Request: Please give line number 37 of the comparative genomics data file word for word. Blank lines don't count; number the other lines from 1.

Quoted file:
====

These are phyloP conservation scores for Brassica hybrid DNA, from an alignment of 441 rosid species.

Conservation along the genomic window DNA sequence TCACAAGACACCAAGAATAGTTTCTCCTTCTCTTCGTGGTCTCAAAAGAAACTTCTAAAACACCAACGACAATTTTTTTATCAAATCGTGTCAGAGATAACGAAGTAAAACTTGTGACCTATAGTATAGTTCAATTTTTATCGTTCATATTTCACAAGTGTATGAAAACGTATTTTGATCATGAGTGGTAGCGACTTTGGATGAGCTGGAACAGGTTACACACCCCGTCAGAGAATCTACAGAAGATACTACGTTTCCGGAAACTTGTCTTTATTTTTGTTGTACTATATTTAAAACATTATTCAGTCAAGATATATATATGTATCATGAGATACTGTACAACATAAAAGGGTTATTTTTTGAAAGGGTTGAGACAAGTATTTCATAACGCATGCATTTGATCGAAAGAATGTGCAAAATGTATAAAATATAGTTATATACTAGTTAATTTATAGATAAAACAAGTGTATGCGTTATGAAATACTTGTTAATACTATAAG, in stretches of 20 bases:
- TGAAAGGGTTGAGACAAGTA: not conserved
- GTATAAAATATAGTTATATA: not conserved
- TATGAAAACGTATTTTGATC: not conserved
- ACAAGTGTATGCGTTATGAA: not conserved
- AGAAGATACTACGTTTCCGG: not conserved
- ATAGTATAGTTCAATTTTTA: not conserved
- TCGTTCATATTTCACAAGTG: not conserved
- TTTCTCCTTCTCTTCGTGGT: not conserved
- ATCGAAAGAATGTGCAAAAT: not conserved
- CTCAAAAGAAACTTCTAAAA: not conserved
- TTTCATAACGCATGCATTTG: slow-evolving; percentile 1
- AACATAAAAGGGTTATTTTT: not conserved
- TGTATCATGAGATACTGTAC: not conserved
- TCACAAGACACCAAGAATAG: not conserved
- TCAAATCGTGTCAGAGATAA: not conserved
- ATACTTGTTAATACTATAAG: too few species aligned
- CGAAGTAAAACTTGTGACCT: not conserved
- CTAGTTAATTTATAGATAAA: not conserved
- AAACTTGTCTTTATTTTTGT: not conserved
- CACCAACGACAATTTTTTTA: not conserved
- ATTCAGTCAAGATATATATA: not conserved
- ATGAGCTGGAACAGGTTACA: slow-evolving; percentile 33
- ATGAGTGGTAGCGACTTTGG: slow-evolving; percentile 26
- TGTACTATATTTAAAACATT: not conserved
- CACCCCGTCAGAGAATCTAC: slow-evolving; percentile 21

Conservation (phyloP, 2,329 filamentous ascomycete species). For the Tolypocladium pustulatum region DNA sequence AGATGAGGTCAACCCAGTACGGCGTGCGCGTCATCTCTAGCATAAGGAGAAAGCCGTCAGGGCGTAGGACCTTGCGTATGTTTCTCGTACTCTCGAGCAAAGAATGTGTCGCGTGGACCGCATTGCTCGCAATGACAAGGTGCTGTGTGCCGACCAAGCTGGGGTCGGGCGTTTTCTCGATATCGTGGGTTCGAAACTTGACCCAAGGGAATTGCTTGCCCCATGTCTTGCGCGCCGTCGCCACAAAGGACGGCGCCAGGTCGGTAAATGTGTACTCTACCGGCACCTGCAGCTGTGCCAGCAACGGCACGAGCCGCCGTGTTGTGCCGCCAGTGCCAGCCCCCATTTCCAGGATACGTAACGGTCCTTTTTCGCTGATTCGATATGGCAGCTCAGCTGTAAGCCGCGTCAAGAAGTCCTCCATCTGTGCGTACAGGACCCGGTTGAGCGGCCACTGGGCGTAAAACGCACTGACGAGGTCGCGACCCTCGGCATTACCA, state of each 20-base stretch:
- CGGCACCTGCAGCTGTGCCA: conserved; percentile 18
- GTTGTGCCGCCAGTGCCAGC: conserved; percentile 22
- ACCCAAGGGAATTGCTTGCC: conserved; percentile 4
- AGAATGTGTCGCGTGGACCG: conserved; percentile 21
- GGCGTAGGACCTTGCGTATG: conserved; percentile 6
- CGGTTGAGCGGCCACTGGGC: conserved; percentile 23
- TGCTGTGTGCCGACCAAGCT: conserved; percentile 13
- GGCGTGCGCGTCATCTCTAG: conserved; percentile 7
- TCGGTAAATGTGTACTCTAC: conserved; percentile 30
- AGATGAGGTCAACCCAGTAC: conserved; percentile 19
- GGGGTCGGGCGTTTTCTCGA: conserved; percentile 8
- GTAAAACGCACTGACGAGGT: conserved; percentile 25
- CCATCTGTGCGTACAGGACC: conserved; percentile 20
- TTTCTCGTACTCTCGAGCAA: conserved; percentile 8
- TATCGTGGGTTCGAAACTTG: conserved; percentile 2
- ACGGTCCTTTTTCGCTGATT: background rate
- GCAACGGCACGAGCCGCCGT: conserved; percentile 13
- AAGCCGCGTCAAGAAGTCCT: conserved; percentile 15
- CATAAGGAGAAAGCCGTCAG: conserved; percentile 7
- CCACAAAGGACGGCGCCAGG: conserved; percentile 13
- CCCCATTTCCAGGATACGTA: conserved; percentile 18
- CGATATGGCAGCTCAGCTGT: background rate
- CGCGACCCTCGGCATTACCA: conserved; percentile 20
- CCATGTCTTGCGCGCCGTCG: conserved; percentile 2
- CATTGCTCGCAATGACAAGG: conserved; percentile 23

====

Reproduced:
- TCGGTAAATGTGTACTCTAC: conserved; percentile 30